Another way to strengthen the global role of the euro is to promote its use in certain markets. Important progress has been made for instance in the gas market: “For natural gas contracts, we have seen the euro denominated share rise from 38% to 64% between 2010 and 2018”, pointed out my colleague, Commissioner for Energy Simson. In 2022, the Commission will revise the Benchmarks Regulation to facilitate the creation of euro-denominated indices covering key sectors of the economy, including emerging markets such as hydrogen. This should help to boost the use of the euro in financial markets.
The Commission intends to organise outreach activities with public and private market participants, especially outside the EU, to promote investment in euro-denominated bonds and the use of the euro in general. To this end, the European External Action Service and the EU Delegations will have an important role to play.
To enhance its economic sovereignty, the EU also needs to protect from foreign interferences the financial infrastructures based in Europe, such as the SWIFT payment network (based in Belgium), which transmit money transfer instructions, or Euroclear (in Belgium) and Clearstream (based in Luxembourg), the clearing houses which take on counterparty risk between sellers and buyers of securities, guaranteeing that the transactions can be completed. The sanctions decided by the Trump administration following its abandonment of the nuclear treaty with Iran had a major impact on them.
It is essential for the EU to maintain the global reach of these mechanisms, while better safeguarding the EU's strategic autonomy. We must prevent that a third country can force these systems to apply its unilaterally adopted sanctions. To this end, the Commission, together with the ECB and other European supervisory authorities, will identify tools to counteract the effects of such illegal measures.
For instance, with INSTEX (Instrument in Support of Trade Exchanges) our member states have developed since 2019 a European instrument for facilitating legitimate trade payments between the EU and Iran. I dedicated quite a lot of my times last year to work on it, however, its effectiveness has remained limited until now. In order to ensure the uninterrupted flow of essential financial services between the EU and its legitimate trading partners, we will explore ways to improve rapidly INSTEX.
Since 1996, we have also at our disposal the so-called Blocking Statute to counter third country sanctions and other extraterritorial measures against European companies and individuals. We tried also to use it last year, however, we must recognize that this tool has not been very effective until now. We will consider additional policies to address these practices, including a reform of this statute.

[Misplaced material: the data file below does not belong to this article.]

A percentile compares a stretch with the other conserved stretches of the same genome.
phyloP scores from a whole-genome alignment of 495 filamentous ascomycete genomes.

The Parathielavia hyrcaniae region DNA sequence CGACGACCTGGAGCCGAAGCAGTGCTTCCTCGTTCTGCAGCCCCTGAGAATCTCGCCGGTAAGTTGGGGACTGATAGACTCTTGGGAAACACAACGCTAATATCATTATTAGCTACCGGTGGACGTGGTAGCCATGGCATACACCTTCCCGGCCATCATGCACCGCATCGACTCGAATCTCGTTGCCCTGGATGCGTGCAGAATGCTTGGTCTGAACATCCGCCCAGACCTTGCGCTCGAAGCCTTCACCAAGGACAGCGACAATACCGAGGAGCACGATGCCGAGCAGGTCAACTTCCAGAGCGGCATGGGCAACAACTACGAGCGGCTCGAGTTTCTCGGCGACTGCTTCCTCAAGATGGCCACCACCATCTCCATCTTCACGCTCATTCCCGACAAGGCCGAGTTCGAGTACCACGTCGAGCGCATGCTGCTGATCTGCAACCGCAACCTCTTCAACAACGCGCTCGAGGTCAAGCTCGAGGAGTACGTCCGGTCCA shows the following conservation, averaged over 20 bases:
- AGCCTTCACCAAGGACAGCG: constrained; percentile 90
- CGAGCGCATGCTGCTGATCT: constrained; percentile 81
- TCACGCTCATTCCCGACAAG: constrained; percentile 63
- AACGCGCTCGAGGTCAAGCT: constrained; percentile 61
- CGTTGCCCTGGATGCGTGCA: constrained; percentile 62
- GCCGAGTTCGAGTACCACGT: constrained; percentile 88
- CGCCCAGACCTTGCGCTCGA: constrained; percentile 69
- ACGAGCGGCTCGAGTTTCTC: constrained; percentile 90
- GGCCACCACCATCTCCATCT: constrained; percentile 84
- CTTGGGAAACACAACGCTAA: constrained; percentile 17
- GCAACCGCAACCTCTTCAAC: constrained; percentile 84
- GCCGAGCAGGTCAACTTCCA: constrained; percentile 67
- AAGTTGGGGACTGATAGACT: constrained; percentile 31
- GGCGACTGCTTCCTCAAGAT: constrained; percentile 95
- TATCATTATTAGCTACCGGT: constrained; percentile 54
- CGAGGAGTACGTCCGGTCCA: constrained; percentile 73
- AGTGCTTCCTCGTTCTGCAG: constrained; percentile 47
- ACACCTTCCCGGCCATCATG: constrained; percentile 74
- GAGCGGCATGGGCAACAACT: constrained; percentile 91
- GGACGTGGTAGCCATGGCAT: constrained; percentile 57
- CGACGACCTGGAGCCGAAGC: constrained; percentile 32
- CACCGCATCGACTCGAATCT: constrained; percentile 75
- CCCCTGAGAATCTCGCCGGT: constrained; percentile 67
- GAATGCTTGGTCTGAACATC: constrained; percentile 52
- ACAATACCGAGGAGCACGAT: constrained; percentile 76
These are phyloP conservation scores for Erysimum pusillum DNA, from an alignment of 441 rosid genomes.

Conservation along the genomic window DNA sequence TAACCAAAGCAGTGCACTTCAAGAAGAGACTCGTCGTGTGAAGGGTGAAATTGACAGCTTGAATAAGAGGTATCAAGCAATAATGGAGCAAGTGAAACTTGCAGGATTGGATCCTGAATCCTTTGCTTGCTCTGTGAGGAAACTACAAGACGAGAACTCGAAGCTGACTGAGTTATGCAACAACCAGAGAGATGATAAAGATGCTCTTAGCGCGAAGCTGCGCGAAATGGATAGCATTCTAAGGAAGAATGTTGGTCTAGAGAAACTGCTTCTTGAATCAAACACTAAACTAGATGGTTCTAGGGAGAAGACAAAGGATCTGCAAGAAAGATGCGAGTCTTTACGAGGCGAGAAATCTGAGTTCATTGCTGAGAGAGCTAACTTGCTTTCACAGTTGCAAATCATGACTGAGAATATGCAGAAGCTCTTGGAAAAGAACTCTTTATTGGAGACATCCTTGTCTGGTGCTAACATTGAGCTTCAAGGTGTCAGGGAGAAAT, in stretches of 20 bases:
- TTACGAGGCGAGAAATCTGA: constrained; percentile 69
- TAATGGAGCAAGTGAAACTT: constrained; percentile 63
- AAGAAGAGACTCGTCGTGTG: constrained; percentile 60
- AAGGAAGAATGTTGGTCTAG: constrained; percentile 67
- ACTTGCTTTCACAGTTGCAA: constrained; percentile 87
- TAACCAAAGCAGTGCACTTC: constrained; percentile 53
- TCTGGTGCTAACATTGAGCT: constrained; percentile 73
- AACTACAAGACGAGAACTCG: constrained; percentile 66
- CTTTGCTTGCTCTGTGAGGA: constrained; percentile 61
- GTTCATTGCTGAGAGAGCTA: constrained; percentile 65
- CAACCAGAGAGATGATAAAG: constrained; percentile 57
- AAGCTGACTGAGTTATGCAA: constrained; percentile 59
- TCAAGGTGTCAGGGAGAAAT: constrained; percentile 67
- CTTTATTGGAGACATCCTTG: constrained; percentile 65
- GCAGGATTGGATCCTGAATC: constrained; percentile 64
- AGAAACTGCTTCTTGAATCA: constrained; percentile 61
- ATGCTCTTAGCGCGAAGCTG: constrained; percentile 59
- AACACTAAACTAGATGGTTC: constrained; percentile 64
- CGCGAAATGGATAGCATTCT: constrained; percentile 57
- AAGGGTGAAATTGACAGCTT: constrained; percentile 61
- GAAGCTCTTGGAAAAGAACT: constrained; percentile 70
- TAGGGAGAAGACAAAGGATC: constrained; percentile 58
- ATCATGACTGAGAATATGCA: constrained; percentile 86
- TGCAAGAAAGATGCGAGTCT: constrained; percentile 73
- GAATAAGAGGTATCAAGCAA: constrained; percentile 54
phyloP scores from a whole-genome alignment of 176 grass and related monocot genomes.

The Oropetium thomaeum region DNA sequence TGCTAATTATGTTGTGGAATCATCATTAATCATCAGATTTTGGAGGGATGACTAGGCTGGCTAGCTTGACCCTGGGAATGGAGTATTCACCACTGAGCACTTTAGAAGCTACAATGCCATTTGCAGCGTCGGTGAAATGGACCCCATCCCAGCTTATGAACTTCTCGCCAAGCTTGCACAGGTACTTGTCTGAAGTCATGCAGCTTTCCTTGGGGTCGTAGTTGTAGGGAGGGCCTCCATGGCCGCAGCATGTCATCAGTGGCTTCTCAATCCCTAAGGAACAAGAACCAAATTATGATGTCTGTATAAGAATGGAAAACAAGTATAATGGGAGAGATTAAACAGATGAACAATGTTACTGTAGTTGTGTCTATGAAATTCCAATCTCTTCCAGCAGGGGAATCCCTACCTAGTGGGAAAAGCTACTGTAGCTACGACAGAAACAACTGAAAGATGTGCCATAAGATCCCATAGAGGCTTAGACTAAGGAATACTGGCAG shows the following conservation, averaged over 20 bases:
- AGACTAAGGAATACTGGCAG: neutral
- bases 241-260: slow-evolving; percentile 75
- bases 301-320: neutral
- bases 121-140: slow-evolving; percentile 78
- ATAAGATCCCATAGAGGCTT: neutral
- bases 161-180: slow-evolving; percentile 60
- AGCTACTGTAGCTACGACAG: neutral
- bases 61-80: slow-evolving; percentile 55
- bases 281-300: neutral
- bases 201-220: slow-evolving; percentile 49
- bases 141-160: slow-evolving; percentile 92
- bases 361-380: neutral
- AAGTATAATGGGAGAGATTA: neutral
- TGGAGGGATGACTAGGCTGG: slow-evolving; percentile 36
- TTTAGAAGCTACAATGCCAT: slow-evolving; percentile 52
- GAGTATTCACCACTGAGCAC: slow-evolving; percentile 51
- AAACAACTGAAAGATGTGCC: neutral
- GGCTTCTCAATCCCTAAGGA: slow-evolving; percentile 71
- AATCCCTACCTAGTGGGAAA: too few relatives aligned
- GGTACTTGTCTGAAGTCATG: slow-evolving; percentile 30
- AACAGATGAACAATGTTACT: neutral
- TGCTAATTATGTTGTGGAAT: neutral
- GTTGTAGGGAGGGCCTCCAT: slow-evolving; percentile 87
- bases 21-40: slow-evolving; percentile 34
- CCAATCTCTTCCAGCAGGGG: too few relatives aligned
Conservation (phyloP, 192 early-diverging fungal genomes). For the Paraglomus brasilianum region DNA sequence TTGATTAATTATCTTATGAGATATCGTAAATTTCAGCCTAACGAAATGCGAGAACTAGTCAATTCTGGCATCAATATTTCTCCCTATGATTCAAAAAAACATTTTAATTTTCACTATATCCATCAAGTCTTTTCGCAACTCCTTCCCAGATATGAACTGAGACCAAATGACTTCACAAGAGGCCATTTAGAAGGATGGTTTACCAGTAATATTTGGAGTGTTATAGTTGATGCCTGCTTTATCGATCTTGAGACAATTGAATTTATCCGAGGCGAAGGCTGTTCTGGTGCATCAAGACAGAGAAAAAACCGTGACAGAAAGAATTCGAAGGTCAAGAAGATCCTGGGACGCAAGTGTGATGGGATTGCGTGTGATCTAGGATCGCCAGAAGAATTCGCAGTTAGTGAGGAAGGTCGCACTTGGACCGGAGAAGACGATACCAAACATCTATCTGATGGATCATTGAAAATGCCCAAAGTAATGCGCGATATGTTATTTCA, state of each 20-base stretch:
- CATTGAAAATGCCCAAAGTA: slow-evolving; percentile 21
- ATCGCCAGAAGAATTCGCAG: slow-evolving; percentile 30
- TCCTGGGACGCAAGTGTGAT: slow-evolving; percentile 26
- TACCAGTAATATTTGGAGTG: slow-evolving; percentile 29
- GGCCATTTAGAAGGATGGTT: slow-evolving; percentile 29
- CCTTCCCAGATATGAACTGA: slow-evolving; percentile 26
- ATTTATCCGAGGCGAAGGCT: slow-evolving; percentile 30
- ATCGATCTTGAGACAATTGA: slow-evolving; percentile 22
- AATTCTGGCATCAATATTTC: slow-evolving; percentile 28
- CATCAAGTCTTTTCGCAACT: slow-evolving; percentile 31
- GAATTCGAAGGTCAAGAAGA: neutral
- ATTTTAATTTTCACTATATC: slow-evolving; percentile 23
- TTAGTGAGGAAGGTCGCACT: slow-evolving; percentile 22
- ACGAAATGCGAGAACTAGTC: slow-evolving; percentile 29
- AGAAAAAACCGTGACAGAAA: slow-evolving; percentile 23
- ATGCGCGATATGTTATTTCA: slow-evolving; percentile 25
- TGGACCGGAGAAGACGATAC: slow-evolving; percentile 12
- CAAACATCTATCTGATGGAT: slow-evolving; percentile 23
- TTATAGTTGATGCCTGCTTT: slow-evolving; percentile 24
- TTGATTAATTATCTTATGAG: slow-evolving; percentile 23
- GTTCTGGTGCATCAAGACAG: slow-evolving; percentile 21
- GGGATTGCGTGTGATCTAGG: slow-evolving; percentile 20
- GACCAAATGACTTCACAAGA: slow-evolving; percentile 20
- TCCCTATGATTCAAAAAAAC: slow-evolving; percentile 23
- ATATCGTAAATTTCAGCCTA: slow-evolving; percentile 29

We now have at our disposal the new "screening" mechanism, which assesses the impact of Foreign Direct Investment in the EU on security and public order. When a foreign company seeks to take control of an EU company, consideration will be given to the fact that this could make the European company subject to extraterritorial sanctions. It could therefore jeopardise its ability to maintain critical EU infrastructure or ensure continuity of supply of essential inputs.
Finally, we need also to strengthen our international cooperation on sanctions and extraterritoriality, in particular with the G-7 countries. The start of Joe Biden's Presidency could be an opportunity to open up a new chapter on this file and I intend to put my full weight in this direction.
Renowned economists like Larry Summers, former Secretary of the Treasury in the US administration, or Maurice Obstfeld, former chief economist of the IMF, have recommended stopping exploiting the dominance of the dollar as a tool for sanctioning, except in cases of very broad multilateral consensus. As many economists and observers have pointed out that although in the short term the primacy of the dollar as an international currency is not directly at stake, the abuse of this practice could be an important threat to the US currency’s international role in the long term.
To improve EU’s “strategic autonomy”, the monetary and financial field has become an important area for action. With the euro we have a powerful tool at our disposal to enhance our economic sovereignty if we are able to use it wisely and effectively. It has to become an integral part of our global foreign and security policy.